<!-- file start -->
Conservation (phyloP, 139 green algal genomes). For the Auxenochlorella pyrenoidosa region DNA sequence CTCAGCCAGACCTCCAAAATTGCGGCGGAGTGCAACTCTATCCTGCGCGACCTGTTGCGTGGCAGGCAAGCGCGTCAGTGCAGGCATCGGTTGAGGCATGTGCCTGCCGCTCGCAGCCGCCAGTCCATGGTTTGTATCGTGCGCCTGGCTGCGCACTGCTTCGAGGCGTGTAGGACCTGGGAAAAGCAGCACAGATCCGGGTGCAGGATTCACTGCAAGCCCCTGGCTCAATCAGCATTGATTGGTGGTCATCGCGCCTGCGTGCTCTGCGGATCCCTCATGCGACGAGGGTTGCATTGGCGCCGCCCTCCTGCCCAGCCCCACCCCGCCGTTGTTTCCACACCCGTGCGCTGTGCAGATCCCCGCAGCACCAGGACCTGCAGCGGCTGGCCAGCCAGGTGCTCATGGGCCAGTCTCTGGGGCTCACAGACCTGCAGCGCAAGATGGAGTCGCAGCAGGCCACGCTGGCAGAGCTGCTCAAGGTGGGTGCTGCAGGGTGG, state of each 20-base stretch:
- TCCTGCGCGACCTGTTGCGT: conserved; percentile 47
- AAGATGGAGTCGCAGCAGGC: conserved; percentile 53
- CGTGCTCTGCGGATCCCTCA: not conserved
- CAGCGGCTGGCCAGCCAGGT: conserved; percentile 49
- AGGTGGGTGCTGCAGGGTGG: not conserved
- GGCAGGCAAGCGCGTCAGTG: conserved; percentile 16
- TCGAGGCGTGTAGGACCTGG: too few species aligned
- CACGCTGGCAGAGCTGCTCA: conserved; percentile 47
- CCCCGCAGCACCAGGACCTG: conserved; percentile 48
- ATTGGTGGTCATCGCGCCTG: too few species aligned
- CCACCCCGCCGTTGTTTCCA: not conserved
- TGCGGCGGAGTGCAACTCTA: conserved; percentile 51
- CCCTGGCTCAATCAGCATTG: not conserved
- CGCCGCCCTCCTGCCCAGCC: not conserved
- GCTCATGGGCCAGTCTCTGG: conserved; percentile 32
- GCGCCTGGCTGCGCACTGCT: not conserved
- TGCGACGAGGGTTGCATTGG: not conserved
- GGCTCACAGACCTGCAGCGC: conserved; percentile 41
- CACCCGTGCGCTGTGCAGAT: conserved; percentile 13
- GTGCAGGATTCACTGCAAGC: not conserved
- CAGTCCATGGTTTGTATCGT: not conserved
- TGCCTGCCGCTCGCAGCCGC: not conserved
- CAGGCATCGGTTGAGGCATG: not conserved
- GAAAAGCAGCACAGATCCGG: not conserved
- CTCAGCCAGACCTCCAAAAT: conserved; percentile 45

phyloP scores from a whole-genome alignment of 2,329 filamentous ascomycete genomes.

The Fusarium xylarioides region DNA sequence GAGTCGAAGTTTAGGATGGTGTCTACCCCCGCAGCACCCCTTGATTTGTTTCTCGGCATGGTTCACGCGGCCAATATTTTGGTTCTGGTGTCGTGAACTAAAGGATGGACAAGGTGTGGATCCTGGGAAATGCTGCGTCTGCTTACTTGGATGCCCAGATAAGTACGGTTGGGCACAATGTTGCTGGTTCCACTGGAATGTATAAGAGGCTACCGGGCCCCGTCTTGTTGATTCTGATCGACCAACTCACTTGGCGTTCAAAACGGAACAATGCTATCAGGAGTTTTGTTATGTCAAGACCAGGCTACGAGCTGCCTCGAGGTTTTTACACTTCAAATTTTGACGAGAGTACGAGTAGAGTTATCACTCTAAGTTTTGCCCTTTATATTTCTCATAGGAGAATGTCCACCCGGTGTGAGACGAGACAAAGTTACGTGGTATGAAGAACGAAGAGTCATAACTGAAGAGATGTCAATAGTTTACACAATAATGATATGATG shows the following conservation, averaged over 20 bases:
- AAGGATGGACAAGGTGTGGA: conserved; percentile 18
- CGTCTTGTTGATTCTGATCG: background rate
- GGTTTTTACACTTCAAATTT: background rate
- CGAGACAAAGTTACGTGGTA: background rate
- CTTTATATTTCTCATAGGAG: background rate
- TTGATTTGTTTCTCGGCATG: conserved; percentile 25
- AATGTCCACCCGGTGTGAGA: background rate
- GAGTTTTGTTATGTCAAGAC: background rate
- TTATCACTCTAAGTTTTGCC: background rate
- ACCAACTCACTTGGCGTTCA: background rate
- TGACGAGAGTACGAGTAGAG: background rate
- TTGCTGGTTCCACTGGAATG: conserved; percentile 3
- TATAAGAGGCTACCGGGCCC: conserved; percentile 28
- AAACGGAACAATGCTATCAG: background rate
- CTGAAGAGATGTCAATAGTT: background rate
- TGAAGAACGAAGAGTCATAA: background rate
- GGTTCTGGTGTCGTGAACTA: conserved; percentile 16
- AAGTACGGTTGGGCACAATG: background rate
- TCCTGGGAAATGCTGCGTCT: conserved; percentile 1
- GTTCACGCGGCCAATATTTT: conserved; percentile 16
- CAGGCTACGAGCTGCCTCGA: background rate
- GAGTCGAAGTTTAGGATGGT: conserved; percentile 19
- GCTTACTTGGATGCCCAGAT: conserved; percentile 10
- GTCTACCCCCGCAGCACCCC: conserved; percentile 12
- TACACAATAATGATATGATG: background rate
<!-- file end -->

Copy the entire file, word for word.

Conservation (phyloP, 139 green algal genomes). For the Auxenochlorella pyrenoidosa region DNA sequence CTCAGCCAGACCTCCAAAATTGCGGCGGAGTGCAACTCTATCCTGCGCGACCTGTTGCGTGGCAGGCAAGCGCGTCAGTGCAGGCATCGGTTGAGGCATGTGCCTGCCGCTCGCAGCCGCCAGTCCATGGTTTGTATCGTGCGCCTGGCTGCGCACTGCTTCGAGGCGTGTAGGACCTGGGAAAAGCAGCACAGATCCGGGTGCAGGATTCACTGCAAGCCCCTGGCTCAATCAGCATTGATTGGTGGTCATCGCGCCTGCGTGCTCTGCGGATCCCTCATGCGACGAGGGTTGCATTGGCGCCGCCCTCCTGCCCAGCCCCACCCCGCCGTTGTTTCCACACCCGTGCGCTGTGCAGATCCCCGCAGCACCAGGACCTGCAGCGGCTGGCCAGCCAGGTGCTCATGGGCCAGTCTCTGGGGCTCACAGACCTGCAGCGCAAGATGGAGTCGCAGCAGGCCACGCTGGCAGAGCTGCTCAAGGTGGGTGCTGCAGGGTGG, state of each 20-base stretch:
- TCCTGCGCGACCTGTTGCGT: conserved; percentile 47
- AAGATGGAGTCGCAGCAGGC: conserved; percentile 53
- CGTGCTCTGCGGATCCCTCA: not conserved
- CAGCGGCTGGCCAGCCAGGT: conserved; percentile 49
- AGGTGGGTGCTGCAGGGTGG: not conserved
- GGCAGGCAAGCGCGTCAGTG: conserved; percentile 16
- TCGAGGCGTGTAGGACCTGG: too few species aligned
- CACGCTGGCAGAGCTGCTCA: conserved; percentile 47
- CCCCGCAGCACCAGGACCTG: conserved; percentile 48
- ATTGGTGGTCATCGCGCCTG: too few species aligned
- CCACCCCGCCGTTGTTTCCA: not conserved
- TGCGGCGGAGTGCAACTCTA: conserved; percentile 51
- CCCTGGCTCAATCAGCATTG: not conserved
- CGCCGCCCTCCTGCCCAGCC: not conserved
- GCTCATGGGCCAGTCTCTGG: conserved; percentile 32
- GCGCCTGGCTGCGCACTGCT: not conserved
- TGCGACGAGGGTTGCATTGG: not conserved
- GGCTCACAGACCTGCAGCGC: conserved; percentile 41
- CACCCGTGCGCTGTGCAGAT: conserved; percentile 13
- GTGCAGGATTCACTGCAAGC: not conserved
- CAGTCCATGGTTTGTATCGT: not conserved
- TGCCTGCCGCTCGCAGCCGC: not conserved
- CAGGCATCGGTTGAGGCATG: not conserved
- GAAAAGCAGCACAGATCCGG: not conserved
- CTCAGCCAGACCTCCAAAAT: conserved; percentile 45

phyloP scores from a whole-genome alignment of 2,329 filamentous ascomycete genomes.

The Fusarium xylarioides region DNA sequence GAGTCGAAGTTTAGGATGGTGTCTACCCCCGCAGCACCCCTTGATTTGTTTCTCGGCATGGTTCACGCGGCCAATATTTTGGTTCTGGTGTCGTGAACTAAAGGATGGACAAGGTGTGGATCCTGGGAAATGCTGCGTCTGCTTACTTGGATGCCCAGATAAGTACGGTTGGGCACAATGTTGCTGGTTCCACTGGAATGTATAAGAGGCTACCGGGCCCCGTCTTGTTGATTCTGATCGACCAACTCACTTGGCGTTCAAAACGGAACAATGCTATCAGGAGTTTTGTTATGTCAAGACCAGGCTACGAGCTGCCTCGAGGTTTTTACACTTCAAATTTTGACGAGAGTACGAGTAGAGTTATCACTCTAAGTTTTGCCCTTTATATTTCTCATAGGAGAATGTCCACCCGGTGTGAGACGAGACAAAGTTACGTGGTATGAAGAACGAAGAGTCATAACTGAAGAGATGTCAATAGTTTACACAATAATGATATGATG shows the following conservation, averaged over 20 bases:
- AAGGATGGACAAGGTGTGGA: conserved; percentile 18
- CGTCTTGTTGATTCTGATCG: background rate
- GGTTTTTACACTTCAAATTT: background rate
- CGAGACAAAGTTACGTGGTA: background rate
- CTTTATATTTCTCATAGGAG: background rate
- TTGATTTGTTTCTCGGCATG: conserved; percentile 25
- AATGTCCACCCGGTGTGAGA: background rate
- GAGTTTTGTTATGTCAAGAC: background rate
- TTATCACTCTAAGTTTTGCC: background rate
- ACCAACTCACTTGGCGTTCA: background rate
- TGACGAGAGTACGAGTAGAG: background rate
- TTGCTGGTTCCACTGGAATG: conserved; percentile 3
- TATAAGAGGCTACCGGGCCC: conserved; percentile 28
- AAACGGAACAATGCTATCAG: background rate
- CTGAAGAGATGTCAATAGTT: background rate
- TGAAGAACGAAGAGTCATAA: background rate
- GGTTCTGGTGTCGTGAACTA: conserved; percentile 16
- AAGTACGGTTGGGCACAATG: background rate
- TCCTGGGAAATGCTGCGTCT: conserved; percentile 1
- GTTCACGCGGCCAATATTTT: conserved; percentile 16
- CAGGCTACGAGCTGCCTCGA: background rate
- GAGTCGAAGTTTAGGATGGT: conserved; percentile 19
- GCTTACTTGGATGCCCAGAT: conserved; percentile 10
- GTCTACCCCCGCAGCACCCC: conserved; percentile 12
- TACACAATAATGATATGATG: background rate